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Multi-cloud and distributed computing – managing your data headache

(Image credit: Image Credit: TZIDO SUN / Shutterstock)

Companies are committing their IT strategies to cloud. More and more IT budgets are moving over to cloud services and operational expenditure rather than capital expenses. At the same time, IT teams are being asked to step up and lead digital initiatives that can change the direction of their companies for the better.

According to Forrester’s 2019 Predictions, around 25 per cent of CIOs will make the move up to full leadership roles that bring together technology investment planning, data management and operational responsibility into a unified whole. The challenge associated with this is that all the issues addressed by data and digital transformation are intertwined with other problems across a company, from managing customer experience through to meeting sales and growth goals. For some CIOs, the chance to address these problems will be a natural next step. For others, this will be outside their – and their company’s – comfort zone.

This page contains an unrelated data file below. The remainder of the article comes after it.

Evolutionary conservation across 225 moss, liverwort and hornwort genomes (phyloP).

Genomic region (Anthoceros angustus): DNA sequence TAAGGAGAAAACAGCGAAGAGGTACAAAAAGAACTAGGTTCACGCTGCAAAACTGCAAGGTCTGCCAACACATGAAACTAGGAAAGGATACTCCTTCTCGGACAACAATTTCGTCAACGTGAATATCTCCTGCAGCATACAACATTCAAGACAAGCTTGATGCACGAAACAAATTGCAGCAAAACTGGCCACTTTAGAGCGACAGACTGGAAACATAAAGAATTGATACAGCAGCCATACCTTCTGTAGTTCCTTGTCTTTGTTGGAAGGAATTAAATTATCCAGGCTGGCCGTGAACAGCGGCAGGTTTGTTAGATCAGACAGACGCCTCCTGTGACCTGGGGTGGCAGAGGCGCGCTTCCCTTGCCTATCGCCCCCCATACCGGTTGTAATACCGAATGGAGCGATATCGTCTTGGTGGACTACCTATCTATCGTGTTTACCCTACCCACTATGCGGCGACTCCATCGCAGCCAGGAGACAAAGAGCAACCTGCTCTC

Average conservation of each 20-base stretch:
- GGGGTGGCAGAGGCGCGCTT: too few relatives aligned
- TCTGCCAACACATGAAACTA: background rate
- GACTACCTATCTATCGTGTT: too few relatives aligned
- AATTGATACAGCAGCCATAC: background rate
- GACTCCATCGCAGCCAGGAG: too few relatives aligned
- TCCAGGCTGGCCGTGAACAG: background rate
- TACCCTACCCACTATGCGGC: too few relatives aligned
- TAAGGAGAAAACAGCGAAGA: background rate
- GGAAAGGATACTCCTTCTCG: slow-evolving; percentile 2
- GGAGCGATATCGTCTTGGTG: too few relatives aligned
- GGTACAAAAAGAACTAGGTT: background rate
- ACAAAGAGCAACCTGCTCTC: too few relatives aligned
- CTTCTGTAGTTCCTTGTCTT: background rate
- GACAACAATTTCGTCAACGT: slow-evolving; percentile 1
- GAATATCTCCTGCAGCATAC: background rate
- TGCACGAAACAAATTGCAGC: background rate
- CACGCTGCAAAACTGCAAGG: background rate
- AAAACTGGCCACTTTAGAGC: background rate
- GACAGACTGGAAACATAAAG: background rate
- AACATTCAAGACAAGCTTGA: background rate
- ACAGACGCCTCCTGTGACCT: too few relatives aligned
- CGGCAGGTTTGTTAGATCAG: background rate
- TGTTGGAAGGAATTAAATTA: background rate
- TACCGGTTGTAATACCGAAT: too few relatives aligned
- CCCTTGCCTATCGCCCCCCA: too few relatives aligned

Bridging these gaps will rely on data. However, even as companies commit more to cloud, they aren’t addressing the real problems that exist around data and the cloud.

From more cloud to multi-cloud

Companies are increasing their spend on cloud services to become more flexible and deliver greater growth. IDC has raised its prediction (opens in new tab) for spending on cloud infrastructure worldwide to $65.2 billion in 2018, to be followed by year-over-year growth of 37.2 per cent for the next few years. This increase in infrastructure spend covers compute, storage, data and application services.